The need to upgrade technology in America’s operating rooms

When a patient sued Yale New Haven Hospital earlier this year for allegedly removing part of the wrong rib during surgery and then covering up the mistake, the case highlighted a problem facing operating rooms across America—avoidable human error.

Although the most egregious "Wrong-Site, Wrong-Procedure, and Wrong-Patient" errors are fairly uncommon, these and other more common preventable errors, including the wrong size tool being provided during surgery, do occur and are unequivocally problematic. Perhaps the errors do not even make their way to the patient, or mistakes are narrowly avoided by inefficient and unsafe mid-procedure halts to remedy missing or incorrect materials prior to being used.

Healthcare is in a continual state of flux. U.S. hospitals are under pressure to cut costs and become more profitable amid a wave of consolidation driven by private equity investors buying up hospital systems. Additionally, there has been a push by the federal government and private insurance companies away from the "fee-for-service" model of reimbursement—which incentivized clinicians for increased quantity of care—and toward "value-based care"—which aims to strike a better balance between cost, risk, and quality.

The operating room drives 60% of revenue in the average hospital. It is critical not just that avoidable human error be eliminated, but that heightened efficiency and quality of surgical care be driven more broadly. While technology has begun to enter the pre- and post-operative realms, little technology has been applied intraoperatively.

Technology is certainly embedded in our daily lives. Most of us use a GPS on our phone to drive from place to place and would be dismayed if we had to use a paper map. But many operating rooms—where getting it right is a matter of life and death, not merely convenience—use the equivalent of paper maps when it comes to organizing how the facilities work and how staff coordinate activities.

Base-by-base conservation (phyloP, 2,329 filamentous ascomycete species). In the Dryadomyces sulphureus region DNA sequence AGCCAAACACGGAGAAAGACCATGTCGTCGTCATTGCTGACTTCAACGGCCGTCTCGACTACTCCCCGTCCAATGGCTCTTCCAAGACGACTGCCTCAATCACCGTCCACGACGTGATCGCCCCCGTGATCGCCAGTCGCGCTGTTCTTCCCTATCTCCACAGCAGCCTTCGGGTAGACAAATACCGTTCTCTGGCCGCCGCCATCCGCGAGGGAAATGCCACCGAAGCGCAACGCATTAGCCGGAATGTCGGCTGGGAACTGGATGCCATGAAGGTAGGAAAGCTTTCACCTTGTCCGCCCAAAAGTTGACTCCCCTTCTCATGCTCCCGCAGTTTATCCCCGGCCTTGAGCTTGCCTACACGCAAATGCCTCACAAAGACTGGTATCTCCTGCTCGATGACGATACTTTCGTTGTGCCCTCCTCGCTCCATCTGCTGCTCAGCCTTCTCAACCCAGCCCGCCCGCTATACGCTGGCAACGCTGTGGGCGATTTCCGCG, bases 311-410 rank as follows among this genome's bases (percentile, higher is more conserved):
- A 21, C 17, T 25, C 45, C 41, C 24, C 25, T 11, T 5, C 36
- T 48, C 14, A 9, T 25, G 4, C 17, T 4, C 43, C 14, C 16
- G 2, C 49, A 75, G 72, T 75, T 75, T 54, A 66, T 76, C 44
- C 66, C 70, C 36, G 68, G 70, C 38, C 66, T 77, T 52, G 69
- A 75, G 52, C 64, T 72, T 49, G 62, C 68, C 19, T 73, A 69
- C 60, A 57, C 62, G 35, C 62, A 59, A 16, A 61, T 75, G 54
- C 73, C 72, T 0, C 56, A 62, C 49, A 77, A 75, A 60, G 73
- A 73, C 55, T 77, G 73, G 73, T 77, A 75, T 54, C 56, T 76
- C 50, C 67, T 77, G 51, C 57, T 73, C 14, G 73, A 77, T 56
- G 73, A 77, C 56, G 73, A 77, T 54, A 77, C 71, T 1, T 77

Imagine a surgeon having a patient open on the operating table for a gastric band surgery only to discover that the hospital does not have the specific surgical stapling equipment needed and having to send a nurse across town by car to another facility to get the equipment – all while the patient is under general anesthesia. Unfortunately, such horror stories are too common in U.S. operating rooms.

The good news is that hospitals have put substantial investment into the physical infrastructure of their operating rooms. Recently, some hospitals have upgraded their facilities with more sophisticated software for imaging and documentation, as well as hardware to enable robotic and minimally-invasive procedure. Doctors at Jersey Shore University Medical Center, for example, compare modern operating rooms to the difference between driving a modern Mercedes and a '56 Chevy.

However, there has been little attention focused on developing software to improve how operating rooms function.

Having a modern operating room is more critical than ever to create consistent quality across a variety of operative circumstances. Increasingly, surgeons are expected to conduct procedures in a minimally-invasive manner at dedicated and highly-specialized ambulatory surgical centers rather than hospitals, and to discharge patients on the same day. Ironically, the turnover of operating room technicians – who are under intense pressure but unfortunately not paid as well as the other staff in the room – can be as high as 30% annually, a contributing factor in team composition inconsistency. The end result is physicians who want things done a certain way have to work with an ever-changing cast of surgical team members.